158100

Information Technology Principles

This course introduces students to concepts and theories in preparation of advanced Information Technology (IT) courses. Students gain foundations in programming, non-relational databases, user interface design, system analysis and testing, along with the impact of IT on society. Hands-on explorations form an important component of this course.

Course code

Qualifications are made up of courses. Some universities call these papers. Each course is numbered using six digits.

158100

Level

The fourth number of the course code shows the level of the course. For example, in course 219206, the fourth number is a 2, so it is a 200-level course (usually studied in the second year of full-time study).

100-level

Credits

Each course is worth a number of credits. You combine courses (credits) to meet the total number of credits needed for your qualification.

15

Course planning information

Course notes

At least 30% in the Test is required to pass the course.

Learning outcomes

What you will learn. Knowledge, skills and attitudes you’ll be able to show as a result of successfully finishing this course.

  • 1 Understand basic concepts of programming, user interface design, non-relational data storage, systems analysis and testing.
  • 2 Systematically design and create a mobile app prototype using a visual environment.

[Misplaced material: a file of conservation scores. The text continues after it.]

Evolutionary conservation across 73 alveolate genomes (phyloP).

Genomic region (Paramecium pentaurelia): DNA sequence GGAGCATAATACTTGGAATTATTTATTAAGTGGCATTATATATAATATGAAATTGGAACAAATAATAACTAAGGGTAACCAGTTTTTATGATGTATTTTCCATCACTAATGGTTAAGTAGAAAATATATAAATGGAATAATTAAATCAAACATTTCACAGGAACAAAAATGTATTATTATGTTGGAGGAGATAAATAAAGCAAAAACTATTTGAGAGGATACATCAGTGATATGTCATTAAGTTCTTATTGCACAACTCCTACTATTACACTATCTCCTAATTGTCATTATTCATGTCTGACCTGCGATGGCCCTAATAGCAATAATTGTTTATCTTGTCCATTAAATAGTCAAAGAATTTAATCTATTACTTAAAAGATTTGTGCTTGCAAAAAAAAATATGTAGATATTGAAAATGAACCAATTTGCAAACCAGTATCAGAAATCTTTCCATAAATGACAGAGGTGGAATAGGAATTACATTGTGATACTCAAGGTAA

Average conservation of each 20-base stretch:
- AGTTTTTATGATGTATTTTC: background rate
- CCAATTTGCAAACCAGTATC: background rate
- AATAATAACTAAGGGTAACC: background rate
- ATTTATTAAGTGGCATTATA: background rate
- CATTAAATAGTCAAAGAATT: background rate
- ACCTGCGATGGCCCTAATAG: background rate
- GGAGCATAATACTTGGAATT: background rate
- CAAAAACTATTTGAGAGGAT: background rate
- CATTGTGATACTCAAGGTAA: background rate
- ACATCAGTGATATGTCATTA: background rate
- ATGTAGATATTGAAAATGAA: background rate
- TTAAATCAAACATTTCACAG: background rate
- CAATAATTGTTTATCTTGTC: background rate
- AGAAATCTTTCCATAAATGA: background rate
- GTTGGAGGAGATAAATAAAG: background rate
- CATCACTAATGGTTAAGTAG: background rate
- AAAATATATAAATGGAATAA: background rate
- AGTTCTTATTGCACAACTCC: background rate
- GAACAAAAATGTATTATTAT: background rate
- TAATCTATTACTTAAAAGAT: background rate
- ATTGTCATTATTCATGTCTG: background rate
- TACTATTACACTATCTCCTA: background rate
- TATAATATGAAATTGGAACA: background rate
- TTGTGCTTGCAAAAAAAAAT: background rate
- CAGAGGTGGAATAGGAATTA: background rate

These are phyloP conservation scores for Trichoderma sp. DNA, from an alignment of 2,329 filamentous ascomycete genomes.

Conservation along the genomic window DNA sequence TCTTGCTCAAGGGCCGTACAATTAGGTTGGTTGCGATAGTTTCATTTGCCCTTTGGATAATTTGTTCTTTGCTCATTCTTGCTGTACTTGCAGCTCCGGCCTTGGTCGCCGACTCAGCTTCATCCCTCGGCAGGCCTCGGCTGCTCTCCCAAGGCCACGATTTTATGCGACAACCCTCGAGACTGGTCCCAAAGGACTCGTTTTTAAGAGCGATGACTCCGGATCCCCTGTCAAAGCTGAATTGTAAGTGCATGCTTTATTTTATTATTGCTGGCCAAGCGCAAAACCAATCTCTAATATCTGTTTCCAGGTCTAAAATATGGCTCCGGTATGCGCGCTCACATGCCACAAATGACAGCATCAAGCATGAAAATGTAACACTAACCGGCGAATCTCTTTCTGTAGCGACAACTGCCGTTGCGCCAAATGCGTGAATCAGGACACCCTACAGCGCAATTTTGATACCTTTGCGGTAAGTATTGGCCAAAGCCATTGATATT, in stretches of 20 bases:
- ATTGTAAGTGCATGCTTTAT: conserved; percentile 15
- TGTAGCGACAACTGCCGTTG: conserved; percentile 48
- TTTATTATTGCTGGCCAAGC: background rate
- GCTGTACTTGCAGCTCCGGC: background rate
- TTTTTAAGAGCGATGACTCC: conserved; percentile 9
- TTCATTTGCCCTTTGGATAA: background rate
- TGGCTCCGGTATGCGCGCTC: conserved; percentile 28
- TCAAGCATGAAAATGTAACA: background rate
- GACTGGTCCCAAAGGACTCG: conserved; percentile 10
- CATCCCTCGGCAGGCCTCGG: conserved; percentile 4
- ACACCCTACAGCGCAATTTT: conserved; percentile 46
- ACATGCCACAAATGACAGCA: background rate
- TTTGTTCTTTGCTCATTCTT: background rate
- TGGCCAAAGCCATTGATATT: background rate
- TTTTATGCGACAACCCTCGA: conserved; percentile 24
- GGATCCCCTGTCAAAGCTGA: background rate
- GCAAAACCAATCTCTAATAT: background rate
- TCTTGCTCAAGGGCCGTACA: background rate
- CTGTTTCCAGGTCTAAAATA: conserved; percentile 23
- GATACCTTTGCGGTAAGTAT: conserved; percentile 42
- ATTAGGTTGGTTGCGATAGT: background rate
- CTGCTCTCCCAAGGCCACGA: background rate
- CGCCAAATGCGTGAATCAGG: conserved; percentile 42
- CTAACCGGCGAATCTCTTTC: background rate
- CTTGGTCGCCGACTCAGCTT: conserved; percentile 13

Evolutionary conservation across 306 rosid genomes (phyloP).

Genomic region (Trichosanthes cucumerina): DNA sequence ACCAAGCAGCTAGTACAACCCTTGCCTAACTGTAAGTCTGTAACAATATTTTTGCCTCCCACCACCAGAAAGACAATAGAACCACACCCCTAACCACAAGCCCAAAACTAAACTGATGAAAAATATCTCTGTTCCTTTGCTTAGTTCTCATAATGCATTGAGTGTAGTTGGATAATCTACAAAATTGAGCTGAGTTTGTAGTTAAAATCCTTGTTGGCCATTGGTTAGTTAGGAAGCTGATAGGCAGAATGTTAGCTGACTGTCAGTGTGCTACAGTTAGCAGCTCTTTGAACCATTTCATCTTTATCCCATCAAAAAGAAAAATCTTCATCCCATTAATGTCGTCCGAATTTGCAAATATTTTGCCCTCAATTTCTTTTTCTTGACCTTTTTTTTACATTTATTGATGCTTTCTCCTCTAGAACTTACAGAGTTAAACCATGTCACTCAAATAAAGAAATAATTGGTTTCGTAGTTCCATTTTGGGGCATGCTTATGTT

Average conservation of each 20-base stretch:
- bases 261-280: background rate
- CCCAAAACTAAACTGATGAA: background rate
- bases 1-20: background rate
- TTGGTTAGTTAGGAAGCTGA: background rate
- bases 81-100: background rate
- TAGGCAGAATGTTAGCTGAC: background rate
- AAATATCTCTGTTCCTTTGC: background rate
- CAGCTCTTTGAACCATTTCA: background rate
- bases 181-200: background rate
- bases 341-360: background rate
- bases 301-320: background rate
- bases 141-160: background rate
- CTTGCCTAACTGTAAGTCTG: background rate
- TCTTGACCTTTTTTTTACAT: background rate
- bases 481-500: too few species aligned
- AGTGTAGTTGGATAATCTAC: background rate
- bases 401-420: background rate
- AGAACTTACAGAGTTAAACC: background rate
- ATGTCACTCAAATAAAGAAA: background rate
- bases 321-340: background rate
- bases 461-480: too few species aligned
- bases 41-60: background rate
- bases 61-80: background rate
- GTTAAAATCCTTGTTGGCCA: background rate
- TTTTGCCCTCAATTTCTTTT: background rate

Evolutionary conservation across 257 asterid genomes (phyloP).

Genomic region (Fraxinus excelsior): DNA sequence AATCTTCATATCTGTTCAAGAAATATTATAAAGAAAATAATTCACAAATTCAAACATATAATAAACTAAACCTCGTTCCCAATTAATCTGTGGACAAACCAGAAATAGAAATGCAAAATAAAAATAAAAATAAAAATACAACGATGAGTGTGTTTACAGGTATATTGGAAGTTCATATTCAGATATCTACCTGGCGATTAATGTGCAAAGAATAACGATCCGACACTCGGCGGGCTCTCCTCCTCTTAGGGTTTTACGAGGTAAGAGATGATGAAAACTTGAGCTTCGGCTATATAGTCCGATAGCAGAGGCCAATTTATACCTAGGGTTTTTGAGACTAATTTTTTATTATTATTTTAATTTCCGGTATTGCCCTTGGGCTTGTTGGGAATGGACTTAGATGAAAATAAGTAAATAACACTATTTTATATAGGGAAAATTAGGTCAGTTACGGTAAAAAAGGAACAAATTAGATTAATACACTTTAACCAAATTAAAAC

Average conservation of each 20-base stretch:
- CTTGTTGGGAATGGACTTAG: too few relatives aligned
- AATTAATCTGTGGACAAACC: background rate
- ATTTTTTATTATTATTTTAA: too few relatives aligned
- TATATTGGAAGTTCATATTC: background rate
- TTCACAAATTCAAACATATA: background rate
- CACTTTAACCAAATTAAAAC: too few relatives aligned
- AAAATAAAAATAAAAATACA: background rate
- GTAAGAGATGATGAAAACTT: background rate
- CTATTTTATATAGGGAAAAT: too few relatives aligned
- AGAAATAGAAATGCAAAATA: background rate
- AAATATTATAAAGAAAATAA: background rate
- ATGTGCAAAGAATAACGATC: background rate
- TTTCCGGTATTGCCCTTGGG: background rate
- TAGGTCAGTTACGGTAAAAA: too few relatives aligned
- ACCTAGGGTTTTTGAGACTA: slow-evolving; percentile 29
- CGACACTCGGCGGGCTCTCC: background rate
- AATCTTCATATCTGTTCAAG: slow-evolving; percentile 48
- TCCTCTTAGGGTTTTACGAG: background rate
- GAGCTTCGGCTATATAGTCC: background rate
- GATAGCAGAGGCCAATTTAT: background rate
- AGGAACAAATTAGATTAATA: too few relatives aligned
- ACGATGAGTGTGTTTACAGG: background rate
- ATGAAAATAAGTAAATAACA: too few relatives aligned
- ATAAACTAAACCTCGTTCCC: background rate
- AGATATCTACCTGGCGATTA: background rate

• 3 Understand principles of system architecture.
  • 4 Discuss social, ethical and security implications of software applications and emerging technologies.
  • 5 Provide constructive feedback on other students’ work and incorporate feedback into their own work.

Learning outcomes can change before the start of the semester you are studying the course in.

Assessments

Assessment Learning outcomes assessed Weighting
Computer programmes 1 2 3 5 20%
Computer programmes 1 2 3 5 20%
Computer programmes 1 2 3 4 5 30%
Test 1 3 4 30%

Assessment weightings can change up to the start of the semester the course is delivered in.

You may need to take more assessments depending on where, how, and when you choose to take this course.

Explanation of assessment types

Computer programmes
Computer animation and screening, design, programming, models and other computer work.
Creative compositions
Animations, films, models, textiles, websites, and other compositions.
Exam College or GRS-based (not centrally scheduled)
An exam scheduled by a college or the Graduate Research School (GRS). The exam could be online, oral, field, practical skills, written exams or another format.
Exam (centrally scheduled)
An exam scheduled by Assessment Services (centrally) – you’ll usually be told when and where the exam is through the student portal.
Oral or performance or presentation
Debates, demonstrations, exhibitions, interviews, oral proposals, role play, speech and other performances or presentations.
Participation
You may be assessed on your participation in activities such as online fora, laboratories, debates, tutorials, exercises, seminars, and so on.
Portfolio
Creative, learning, online, narrative, photographic, written, and other portfolios.
Practical or placement
Field trips, field work, placements, seminars, workshops, voluntary work, and other activities.
Simulation
Technology-based or experience-based simulations.
Test
Laboratory, online, multi-choice, short answer, spoken, and other tests – arranged by the school.
Written assignment
Essays, group or individual projects, proposals, reports, reviews, writing exercises, and other written assignments.